The mining days in Park City are gone, but they're certainly not forgotten. We find ways to bring the rough and tumble history into town in a myriad of ways, from Park City Ghost Tours to the annual Miner's Day Celebrations. This year, Park City Mountain Resort has teamed up with Friends of Ski Mining history to create a new signature experience for guests, Historic Mountain Tours. The free guided tour is a great way to discover the hidden relics and historic mining buildings scattered across the resort and delve into some interesting stories from the past.
Preserving these structures, however, is no easy task. Here we get the inside scoop from Sally Elliot of Friends of Ski Mining History to find out a little bit more about the group's efforts and the challenges they've had to overcome.
When did you first get involved with preservation efforts?
I wrote minutes from a meeting in 1998 after United Park City Mines and Park City Mountain Resort tore down the Kearns Keith Mill below Pioneer Lift, so I guess that would be the starting date. Now, almost twenty years later, we have the full cooperation of both Park City Mountain and Deer Valley to preserve the remaining sites on the ski runs at those resorts. When I was a ski instructor at Park City Resort, I asked Phil Jones, the President and General Manager, if I could do history tours of the mountain and he said, "Ok, but don't you get me involved in historic preservation." That was probably about 1987 or 1988. I guess I've been passionate about this for nearly 30 years.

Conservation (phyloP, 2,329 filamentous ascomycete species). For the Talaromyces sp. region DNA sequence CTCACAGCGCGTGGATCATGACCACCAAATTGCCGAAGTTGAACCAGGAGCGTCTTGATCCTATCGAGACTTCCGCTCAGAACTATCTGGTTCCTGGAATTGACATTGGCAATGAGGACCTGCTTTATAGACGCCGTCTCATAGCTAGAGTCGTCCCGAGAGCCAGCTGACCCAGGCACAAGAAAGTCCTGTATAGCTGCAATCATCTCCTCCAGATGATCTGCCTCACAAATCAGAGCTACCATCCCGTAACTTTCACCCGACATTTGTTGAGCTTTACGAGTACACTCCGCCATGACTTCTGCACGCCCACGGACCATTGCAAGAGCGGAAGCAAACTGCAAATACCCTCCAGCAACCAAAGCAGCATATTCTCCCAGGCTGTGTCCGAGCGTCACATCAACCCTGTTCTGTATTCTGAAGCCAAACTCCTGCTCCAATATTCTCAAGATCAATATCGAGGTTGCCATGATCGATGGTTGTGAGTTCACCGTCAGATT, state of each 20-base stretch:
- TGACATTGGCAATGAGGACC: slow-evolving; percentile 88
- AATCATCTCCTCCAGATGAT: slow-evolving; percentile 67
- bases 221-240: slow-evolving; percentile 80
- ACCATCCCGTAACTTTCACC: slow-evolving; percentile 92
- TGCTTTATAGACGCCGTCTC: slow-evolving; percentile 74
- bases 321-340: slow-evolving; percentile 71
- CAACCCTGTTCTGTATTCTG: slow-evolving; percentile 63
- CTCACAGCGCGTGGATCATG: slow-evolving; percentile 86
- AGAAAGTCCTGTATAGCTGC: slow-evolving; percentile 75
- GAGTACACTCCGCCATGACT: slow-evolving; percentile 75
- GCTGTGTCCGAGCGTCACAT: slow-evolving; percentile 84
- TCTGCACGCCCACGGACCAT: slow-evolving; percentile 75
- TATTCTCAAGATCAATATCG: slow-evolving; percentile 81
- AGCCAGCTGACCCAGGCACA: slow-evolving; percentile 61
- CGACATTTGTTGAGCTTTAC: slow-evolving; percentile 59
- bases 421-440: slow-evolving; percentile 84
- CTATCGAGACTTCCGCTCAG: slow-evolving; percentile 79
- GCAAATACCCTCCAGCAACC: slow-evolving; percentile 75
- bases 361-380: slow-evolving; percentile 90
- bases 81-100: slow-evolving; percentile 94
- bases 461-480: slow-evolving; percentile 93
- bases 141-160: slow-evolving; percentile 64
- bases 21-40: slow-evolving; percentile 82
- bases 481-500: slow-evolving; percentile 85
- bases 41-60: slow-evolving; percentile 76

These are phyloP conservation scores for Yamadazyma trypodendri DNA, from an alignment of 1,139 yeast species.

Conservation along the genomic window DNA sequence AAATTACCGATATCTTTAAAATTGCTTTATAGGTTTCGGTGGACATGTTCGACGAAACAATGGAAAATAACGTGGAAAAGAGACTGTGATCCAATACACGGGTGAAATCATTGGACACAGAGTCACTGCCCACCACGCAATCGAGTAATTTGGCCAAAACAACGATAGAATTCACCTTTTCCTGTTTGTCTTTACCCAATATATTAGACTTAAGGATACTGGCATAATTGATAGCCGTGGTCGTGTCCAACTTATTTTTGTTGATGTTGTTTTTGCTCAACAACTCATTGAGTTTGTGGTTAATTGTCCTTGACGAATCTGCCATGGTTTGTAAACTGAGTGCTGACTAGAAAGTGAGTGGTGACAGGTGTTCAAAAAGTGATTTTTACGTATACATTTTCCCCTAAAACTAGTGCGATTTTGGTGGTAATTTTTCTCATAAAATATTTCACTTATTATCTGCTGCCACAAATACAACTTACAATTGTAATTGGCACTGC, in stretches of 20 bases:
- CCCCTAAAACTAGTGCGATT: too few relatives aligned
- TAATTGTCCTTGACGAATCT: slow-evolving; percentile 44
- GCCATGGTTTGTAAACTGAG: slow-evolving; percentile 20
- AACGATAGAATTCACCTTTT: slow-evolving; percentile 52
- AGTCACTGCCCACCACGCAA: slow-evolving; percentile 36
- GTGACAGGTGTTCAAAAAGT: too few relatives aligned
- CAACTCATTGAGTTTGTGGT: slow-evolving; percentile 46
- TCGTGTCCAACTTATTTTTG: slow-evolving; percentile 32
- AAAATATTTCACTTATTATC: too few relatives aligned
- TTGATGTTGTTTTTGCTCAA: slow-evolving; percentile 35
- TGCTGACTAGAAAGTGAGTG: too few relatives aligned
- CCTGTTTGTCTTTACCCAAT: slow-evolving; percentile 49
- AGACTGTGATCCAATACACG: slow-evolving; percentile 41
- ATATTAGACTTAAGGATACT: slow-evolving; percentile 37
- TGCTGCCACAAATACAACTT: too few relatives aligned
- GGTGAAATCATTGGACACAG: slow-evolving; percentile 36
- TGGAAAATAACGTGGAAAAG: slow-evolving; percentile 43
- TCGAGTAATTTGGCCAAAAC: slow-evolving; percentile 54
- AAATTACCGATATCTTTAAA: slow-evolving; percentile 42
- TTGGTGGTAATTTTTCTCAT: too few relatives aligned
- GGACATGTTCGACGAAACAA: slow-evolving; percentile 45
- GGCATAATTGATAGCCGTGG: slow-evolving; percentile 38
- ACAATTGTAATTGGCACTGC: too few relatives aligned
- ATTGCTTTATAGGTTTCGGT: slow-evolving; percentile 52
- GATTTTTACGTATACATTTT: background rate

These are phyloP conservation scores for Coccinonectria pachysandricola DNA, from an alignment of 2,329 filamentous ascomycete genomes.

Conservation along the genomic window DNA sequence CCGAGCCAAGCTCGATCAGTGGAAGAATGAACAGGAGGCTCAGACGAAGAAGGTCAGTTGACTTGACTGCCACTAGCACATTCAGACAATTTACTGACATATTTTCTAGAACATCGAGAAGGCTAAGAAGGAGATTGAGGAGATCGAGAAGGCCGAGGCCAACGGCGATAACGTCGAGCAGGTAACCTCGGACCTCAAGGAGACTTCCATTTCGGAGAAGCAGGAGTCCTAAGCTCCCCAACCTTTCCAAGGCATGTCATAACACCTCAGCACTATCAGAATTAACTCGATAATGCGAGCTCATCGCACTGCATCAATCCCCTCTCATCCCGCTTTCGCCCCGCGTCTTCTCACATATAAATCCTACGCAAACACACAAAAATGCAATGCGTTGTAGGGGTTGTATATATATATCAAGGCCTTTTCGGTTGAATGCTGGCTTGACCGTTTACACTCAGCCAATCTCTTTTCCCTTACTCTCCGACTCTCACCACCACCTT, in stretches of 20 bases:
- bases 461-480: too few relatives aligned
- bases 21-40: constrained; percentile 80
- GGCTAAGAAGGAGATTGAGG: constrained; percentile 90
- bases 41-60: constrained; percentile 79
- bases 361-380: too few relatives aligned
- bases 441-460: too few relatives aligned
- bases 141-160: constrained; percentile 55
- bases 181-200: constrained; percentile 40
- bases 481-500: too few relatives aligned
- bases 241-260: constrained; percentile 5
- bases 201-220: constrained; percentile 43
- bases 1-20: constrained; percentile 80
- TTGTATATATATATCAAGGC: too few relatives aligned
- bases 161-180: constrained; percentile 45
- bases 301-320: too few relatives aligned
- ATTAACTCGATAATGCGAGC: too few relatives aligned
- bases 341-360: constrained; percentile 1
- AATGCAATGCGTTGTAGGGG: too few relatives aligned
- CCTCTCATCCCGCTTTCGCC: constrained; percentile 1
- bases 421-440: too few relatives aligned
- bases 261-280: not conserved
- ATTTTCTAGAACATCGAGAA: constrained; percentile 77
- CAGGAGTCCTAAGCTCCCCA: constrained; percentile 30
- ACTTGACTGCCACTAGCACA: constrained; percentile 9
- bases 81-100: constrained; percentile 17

What do you think having these historic buildings adds to the experience of skiing, or even just visiting Park City?
While active mining ceased about 1953 and the mines were shuttered, desultory work continued in some of them until the 1970s. Most of the really big, interesting structures, except for the Ontario Headframe, are on patented mining land that became ski runs beginning in 1963 when United Park City Mines decided to use the asset for skiing. The big old buildings, the tunnels, shafts, boarding houses, and enormous piles of overburden have always been a special part of skiing in Park City. No other ski area anywhere has such a visual reminder of how the land was used in earlier times.
What are the specific challenges involved with preserving the mines here?
The biggest problem is that while Mid-Mountain Lodge was moved and restored in 1987, none of the other buildings are possible subjects for "adaptive re-use." Mining is not coming back. If it does return, it will not be accomplished in the same fashion as it once was. The old structures cannot be used for any economically viable purpose and the underlying landowner has no economic interest in preserving the structures. Until Vail purchased its long-term lease on Park City Mountain, no owner had any interest in preserving the structures. Vail, however, was very receptive to our overtures and agreed the structures and stories contributed mightily to the ski experience and our history was a significant part of the brand they bought. Our work season is limited to the very short summer period when the rough roads are dry and we can bring up cranes and heavy equipment to do the required work.